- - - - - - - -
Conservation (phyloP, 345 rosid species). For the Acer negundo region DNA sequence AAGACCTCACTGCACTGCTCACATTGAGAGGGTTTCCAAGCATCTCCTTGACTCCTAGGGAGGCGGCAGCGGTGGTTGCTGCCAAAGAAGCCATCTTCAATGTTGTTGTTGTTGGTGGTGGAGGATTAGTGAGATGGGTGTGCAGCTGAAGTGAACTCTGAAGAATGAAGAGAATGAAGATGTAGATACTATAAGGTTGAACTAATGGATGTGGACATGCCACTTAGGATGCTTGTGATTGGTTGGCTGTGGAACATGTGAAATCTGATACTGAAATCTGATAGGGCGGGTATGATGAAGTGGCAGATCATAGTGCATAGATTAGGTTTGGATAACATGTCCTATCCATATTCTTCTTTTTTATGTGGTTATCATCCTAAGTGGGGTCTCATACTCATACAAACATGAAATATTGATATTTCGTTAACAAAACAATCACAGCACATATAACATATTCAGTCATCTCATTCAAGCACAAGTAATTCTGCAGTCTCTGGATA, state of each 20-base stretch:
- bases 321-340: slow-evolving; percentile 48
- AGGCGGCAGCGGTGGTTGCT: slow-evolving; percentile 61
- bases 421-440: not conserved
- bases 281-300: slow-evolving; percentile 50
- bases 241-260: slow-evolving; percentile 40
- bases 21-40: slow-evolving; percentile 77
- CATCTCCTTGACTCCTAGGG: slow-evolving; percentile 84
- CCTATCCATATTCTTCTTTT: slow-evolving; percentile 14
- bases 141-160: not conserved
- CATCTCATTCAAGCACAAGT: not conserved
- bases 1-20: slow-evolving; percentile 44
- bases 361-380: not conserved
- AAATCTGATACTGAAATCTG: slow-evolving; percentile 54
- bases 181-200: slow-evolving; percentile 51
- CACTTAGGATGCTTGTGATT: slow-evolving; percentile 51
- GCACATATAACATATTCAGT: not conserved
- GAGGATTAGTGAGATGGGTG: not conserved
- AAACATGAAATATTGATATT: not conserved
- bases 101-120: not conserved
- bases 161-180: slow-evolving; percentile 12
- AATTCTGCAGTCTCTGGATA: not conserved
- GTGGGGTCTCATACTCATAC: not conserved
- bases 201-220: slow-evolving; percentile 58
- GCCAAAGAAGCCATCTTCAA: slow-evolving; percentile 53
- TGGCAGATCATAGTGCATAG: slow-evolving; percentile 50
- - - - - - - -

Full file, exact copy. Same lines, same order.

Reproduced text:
Conservation (phyloP, 345 rosid species). For the Acer negundo region DNA sequence AAGACCTCACTGCACTGCTCACATTGAGAGGGTTTCCAAGCATCTCCTTGACTCCTAGGGAGGCGGCAGCGGTGGTTGCTGCCAAAGAAGCCATCTTCAATGTTGTTGTTGTTGGTGGTGGAGGATTAGTGAGATGGGTGTGCAGCTGAAGTGAACTCTGAAGAATGAAGAGAATGAAGATGTAGATACTATAAGGTTGAACTAATGGATGTGGACATGCCACTTAGGATGCTTGTGATTGGTTGGCTGTGGAACATGTGAAATCTGATACTGAAATCTGATAGGGCGGGTATGATGAAGTGGCAGATCATAGTGCATAGATTAGGTTTGGATAACATGTCCTATCCATATTCTTCTTTTTTATGTGGTTATCATCCTAAGTGGGGTCTCATACTCATACAAACATGAAATATTGATATTTCGTTAACAAAACAATCACAGCACATATAACATATTCAGTCATCTCATTCAAGCACAAGTAATTCTGCAGTCTCTGGATA, state of each 20-base stretch:
- bases 321-340: slow-evolving; percentile 48
- AGGCGGCAGCGGTGGTTGCT: slow-evolving; percentile 61
- bases 421-440: not conserved
- bases 281-300: slow-evolving; percentile 50
- bases 241-260: slow-evolving; percentile 40
- bases 21-40: slow-evolving; percentile 77
- CATCTCCTTGACTCCTAGGG: slow-evolving; percentile 84
- CCTATCCATATTCTTCTTTT: slow-evolving; percentile 14
- bases 141-160: not conserved
- CATCTCATTCAAGCACAAGT: not conserved
- bases 1-20: slow-evolving; percentile 44
- bases 361-380: not conserved
- AAATCTGATACTGAAATCTG: slow-evolving; percentile 54
- bases 181-200: slow-evolving; percentile 51
- CACTTAGGATGCTTGTGATT: slow-evolving; percentile 51
- GCACATATAACATATTCAGT: not conserved
- GAGGATTAGTGAGATGGGTG: not conserved
- AAACATGAAATATTGATATT: not conserved
- bases 101-120: not conserved
- bases 161-180: slow-evolving; percentile 12
- AATTCTGCAGTCTCTGGATA: not conserved
- GTGGGGTCTCATACTCATAC: not conserved
- bases 201-220: slow-evolving; percentile 58
- GCCAAAGAAGCCATCTTCAA: slow-evolving; percentile 53
- TGGCAGATCATAGTGCATAG: slow-evolving; percentile 50